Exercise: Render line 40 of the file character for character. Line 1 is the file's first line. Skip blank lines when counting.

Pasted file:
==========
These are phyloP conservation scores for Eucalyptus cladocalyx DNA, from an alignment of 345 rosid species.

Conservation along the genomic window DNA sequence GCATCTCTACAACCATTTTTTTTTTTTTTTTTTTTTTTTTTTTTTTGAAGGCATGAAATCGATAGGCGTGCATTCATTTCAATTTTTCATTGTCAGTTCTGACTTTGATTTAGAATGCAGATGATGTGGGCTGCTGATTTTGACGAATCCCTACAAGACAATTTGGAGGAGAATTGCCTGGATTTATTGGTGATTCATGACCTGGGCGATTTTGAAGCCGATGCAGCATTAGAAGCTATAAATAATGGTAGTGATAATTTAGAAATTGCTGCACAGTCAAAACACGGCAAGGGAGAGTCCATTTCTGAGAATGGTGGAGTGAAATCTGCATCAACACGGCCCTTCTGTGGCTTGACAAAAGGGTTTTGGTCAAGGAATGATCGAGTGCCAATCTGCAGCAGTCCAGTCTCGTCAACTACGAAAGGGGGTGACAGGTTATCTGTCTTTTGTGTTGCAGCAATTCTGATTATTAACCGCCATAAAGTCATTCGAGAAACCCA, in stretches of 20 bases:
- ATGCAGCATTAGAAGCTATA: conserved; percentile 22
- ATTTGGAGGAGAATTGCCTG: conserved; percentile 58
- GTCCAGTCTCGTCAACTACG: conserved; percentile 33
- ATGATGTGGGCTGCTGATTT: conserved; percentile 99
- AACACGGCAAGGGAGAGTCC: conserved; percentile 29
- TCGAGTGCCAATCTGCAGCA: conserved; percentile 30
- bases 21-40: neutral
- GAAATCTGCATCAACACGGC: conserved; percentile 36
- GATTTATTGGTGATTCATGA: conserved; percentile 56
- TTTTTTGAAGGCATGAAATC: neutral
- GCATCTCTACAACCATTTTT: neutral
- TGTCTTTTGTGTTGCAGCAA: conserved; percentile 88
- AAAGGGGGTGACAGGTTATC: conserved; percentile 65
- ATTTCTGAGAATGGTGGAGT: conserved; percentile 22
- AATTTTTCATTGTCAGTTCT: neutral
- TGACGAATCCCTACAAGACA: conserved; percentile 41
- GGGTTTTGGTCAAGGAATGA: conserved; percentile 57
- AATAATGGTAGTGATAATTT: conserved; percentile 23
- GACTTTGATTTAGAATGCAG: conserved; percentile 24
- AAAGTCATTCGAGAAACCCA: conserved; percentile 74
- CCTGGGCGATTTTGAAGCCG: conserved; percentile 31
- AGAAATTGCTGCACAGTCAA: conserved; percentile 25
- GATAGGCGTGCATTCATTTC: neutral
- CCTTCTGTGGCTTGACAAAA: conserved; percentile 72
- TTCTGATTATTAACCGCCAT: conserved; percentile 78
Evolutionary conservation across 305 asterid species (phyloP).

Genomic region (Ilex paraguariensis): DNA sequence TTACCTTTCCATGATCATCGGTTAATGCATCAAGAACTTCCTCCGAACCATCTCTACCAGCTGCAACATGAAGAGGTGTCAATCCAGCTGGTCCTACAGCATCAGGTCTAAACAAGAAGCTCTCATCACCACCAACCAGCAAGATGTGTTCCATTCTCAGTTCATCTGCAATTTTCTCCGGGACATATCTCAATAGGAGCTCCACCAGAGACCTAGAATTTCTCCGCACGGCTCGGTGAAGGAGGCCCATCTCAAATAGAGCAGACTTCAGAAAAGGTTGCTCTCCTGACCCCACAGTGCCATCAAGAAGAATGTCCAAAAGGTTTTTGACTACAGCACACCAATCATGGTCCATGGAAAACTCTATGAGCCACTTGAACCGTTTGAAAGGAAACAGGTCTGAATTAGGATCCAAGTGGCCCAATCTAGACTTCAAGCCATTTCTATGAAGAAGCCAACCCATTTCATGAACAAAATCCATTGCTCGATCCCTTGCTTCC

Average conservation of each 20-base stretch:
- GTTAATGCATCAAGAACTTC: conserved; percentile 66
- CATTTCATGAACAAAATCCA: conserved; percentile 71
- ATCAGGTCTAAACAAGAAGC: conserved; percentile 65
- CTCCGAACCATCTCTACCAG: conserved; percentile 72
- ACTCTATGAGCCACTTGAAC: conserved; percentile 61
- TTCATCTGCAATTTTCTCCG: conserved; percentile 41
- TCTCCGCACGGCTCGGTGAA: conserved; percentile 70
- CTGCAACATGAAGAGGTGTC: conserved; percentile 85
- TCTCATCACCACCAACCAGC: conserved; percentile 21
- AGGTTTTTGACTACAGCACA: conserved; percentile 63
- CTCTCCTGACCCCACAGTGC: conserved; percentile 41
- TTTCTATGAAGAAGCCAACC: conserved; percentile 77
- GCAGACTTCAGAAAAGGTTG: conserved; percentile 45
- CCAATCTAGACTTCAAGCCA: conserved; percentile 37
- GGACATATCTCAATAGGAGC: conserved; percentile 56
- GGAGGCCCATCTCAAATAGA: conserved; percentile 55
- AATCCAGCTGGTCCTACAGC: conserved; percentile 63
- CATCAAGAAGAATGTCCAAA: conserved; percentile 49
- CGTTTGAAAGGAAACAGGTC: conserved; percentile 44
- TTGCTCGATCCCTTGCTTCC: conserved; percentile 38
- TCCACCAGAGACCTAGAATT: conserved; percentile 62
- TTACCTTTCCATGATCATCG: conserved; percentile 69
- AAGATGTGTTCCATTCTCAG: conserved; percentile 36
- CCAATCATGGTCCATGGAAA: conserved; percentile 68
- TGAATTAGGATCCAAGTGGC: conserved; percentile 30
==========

- AGGTTTTTGACTACAGCACA: conserved; percentile 63